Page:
In the raw aftermath of a successful attack, it will be very hard for an American president to shift the debate in a more productive and honest direction. Imagine if, after a fatal attack, President Obama responded by proposing greater outreach to Muslim communities domestically and around the world, in an effort to undercut radicalization. That is precisely what we and other nations should be doing, but it would undoubtedly be decried as a weak, starry-eyed reaction by our commander in chief, especially after an attack that revealed deficiencies in our counterterrorism system.

But right now, after a near-miss, there is a better opportunity to adjust than in an emotionally charged period when the nation is mourning. Though a good dose of political courage would still be required, it would constitute a major improvement to our debate if leaders could come together now and agree on a few key points about our efforts to battle terrorism:

First, no matter how good a job our government does in protecting the homeland, we must anticipate that someday another terrorist may succeed. If that happens, we will refine our tactics and procedures, but we will not overreact.

Second, we appreciate the hard work and dedication of the civil servants and appointed officials who spend their lives protecting us at home. We will reject politicians and commentators who automatically make counterterrorism officials the whipping boy after an attack.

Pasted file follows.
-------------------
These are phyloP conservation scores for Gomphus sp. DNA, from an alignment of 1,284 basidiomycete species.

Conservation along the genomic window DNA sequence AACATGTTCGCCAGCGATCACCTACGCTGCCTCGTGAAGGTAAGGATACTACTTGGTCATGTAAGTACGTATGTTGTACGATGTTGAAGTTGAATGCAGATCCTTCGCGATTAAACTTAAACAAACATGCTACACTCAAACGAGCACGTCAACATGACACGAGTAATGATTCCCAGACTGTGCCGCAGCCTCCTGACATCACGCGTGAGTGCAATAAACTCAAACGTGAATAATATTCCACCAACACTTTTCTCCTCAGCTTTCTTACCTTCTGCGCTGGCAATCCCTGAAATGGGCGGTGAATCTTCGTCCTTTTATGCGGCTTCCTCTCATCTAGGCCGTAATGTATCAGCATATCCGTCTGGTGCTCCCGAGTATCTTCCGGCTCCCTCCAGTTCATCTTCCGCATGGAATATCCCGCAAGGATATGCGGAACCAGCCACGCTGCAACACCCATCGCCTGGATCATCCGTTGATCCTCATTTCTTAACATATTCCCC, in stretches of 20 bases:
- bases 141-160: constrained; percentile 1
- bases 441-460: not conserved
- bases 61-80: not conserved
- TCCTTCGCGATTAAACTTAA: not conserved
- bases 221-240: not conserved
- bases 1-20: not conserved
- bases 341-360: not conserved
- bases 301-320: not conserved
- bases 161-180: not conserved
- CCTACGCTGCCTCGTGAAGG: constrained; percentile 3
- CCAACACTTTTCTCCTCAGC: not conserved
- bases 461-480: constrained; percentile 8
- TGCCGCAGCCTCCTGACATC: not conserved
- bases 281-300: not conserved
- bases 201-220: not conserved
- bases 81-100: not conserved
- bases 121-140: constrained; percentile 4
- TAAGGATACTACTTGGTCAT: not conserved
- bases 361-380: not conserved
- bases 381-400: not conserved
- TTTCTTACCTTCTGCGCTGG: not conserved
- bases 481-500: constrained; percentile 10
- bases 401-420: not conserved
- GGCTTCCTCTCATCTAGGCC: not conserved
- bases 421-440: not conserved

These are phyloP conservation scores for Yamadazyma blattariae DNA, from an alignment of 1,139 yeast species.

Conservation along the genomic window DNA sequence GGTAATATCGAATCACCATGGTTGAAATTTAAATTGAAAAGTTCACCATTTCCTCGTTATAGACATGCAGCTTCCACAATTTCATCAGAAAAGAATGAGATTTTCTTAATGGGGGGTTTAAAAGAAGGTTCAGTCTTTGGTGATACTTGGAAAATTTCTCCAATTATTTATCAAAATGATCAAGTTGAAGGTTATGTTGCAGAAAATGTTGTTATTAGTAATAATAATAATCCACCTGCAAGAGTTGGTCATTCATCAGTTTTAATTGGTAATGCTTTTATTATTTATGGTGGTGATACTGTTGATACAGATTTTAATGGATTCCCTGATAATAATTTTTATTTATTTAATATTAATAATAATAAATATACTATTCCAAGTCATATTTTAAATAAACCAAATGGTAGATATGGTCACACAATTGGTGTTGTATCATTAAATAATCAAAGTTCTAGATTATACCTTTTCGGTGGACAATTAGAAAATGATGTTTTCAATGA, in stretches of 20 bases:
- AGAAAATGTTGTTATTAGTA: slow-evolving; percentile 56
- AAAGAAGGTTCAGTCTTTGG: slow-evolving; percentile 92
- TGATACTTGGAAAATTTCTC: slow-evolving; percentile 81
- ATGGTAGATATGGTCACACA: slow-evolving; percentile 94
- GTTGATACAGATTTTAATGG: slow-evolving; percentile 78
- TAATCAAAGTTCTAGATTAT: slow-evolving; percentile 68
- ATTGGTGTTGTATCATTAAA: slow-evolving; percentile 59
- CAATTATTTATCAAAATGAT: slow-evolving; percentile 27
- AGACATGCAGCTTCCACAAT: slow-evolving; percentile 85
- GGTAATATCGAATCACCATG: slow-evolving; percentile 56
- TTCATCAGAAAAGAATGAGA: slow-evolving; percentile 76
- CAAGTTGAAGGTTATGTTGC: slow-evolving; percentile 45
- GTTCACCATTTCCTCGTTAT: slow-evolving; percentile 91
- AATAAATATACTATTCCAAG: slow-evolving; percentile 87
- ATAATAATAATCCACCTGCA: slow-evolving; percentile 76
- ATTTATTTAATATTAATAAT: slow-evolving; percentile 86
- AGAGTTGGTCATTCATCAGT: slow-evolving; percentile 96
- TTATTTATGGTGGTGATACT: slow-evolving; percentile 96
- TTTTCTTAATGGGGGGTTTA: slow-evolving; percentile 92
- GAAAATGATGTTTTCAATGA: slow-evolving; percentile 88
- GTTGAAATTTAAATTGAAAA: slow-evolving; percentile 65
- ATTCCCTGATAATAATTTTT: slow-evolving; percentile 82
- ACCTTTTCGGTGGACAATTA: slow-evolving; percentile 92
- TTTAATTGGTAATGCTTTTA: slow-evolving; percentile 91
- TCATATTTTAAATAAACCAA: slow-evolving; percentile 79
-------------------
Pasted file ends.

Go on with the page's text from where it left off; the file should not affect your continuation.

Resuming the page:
Third, it is an objective and undeniable fact that U.S. counterterrorism efforts have reduced the overall threat from what it was a few years ago. So we must not assume that a successful attack indicates that our antiterrorism efforts have, on balance, failed. We will hold on to what is working and be agile in response to evolving threats.

Fourth, eliminating the current terrorist threat will take a generation of diligent effort; we must rebut those who demand overnight success. In addition to capturing and killing people who are already terrorists, we have to do the time-consuming and less glamorous work of defeating radical Islamist ideology in the battle of ideas.

Fifth, as willing as we may be to pay a high price to rid ourselves of terrorism, throwing more money at the problem or abandoning our civil liberties and way of life will not reduce the threat, nor will it accelerate the day when it disappears.

Sixth, in an attempt to show that we are doing something new after an attack, we should not adopt procedures that inconvenience the public more than they do the terrorists and amount to little more than security theater.

Seventh and finally, let us warn now that those who seek political gain from the murder of Americans will be regarded as despicable -- whether they are the terrorists who carry out the attacks or the politicians who seek partisan benefits from them.

Richard A. Clarke served as national coordinator for security and counterterrorism in the Clinton White House.

From the archives: Richard A. Clarke's most recent Outlook essay was "Cheney and Rice Remember 9/11. I Do, Too." (May 31). For recent Outlook coverage of terrorism, see Stephen Flynn's "5 myths about keeping America safe" (Jan. 3), Bruce Hoffman's "Al-Qaeda's new grand strategy" (Jan. 10) and Jessica Stern's "5 myths about who becomes a terrorist" (Jan. 10).